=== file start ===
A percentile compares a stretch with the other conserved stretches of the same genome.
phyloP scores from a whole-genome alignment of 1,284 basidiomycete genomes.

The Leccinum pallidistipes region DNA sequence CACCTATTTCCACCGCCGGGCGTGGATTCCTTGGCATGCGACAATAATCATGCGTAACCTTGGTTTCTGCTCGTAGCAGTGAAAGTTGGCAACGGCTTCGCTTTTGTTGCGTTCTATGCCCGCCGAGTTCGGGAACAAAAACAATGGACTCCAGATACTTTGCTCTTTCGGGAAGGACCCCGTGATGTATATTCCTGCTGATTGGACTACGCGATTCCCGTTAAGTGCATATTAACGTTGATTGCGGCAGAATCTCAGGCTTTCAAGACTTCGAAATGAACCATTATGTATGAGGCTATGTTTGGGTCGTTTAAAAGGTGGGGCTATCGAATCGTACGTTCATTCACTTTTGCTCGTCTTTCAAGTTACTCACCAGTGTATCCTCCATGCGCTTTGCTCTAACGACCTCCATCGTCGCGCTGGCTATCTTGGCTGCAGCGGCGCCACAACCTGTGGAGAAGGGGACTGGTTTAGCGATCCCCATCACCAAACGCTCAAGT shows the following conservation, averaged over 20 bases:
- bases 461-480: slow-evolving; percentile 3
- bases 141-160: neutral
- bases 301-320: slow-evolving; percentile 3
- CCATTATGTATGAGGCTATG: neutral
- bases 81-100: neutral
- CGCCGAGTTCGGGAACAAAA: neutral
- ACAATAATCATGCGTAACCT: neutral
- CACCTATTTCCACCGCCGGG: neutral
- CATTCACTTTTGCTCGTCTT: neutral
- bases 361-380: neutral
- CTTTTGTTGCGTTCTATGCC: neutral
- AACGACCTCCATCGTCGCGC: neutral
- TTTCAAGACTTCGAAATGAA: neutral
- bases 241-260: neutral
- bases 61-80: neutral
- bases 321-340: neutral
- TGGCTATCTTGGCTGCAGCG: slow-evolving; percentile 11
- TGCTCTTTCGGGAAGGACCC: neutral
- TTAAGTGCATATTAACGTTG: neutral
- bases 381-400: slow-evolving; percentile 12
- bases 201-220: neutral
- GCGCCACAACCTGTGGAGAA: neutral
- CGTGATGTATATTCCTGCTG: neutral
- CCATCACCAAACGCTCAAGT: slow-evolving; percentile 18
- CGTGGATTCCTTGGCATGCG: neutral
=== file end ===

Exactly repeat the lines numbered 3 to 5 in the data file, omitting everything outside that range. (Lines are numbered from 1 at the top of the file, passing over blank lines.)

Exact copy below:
The Leccinum pallidistipes region DNA sequence CACCTATTTCCACCGCCGGGCGTGGATTCCTTGGCATGCGACAATAATCATGCGTAACCTTGGTTTCTGCTCGTAGCAGTGAAAGTTGGCAACGGCTTCGCTTTTGTTGCGTTCTATGCCCGCCGAGTTCGGGAACAAAAACAATGGACTCCAGATACTTTGCTCTTTCGGGAAGGACCCCGTGATGTATATTCCTGCTGATTGGACTACGCGATTCCCGTTAAGTGCATATTAACGTTGATTGCGGCAGAATCTCAGGCTTTCAAGACTTCGAAATGAACCATTATGTATGAGGCTATGTTTGGGTCGTTTAAAAGGTGGGGCTATCGAATCGTACGTTCATTCACTTTTGCTCGTCTTTCAAGTTACTCACCAGTGTATCCTCCATGCGCTTTGCTCTAACGACCTCCATCGTCGCGCTGGCTATCTTGGCTGCAGCGGCGCCACAACCTGTGGAGAAGGGGACTGGTTTAGCGATCCCCATCACCAAACGCTCAAGT shows the following conservation, averaged over 20 bases:
- bases 461-480: slow-evolving; percentile 3
- bases 141-160: neutral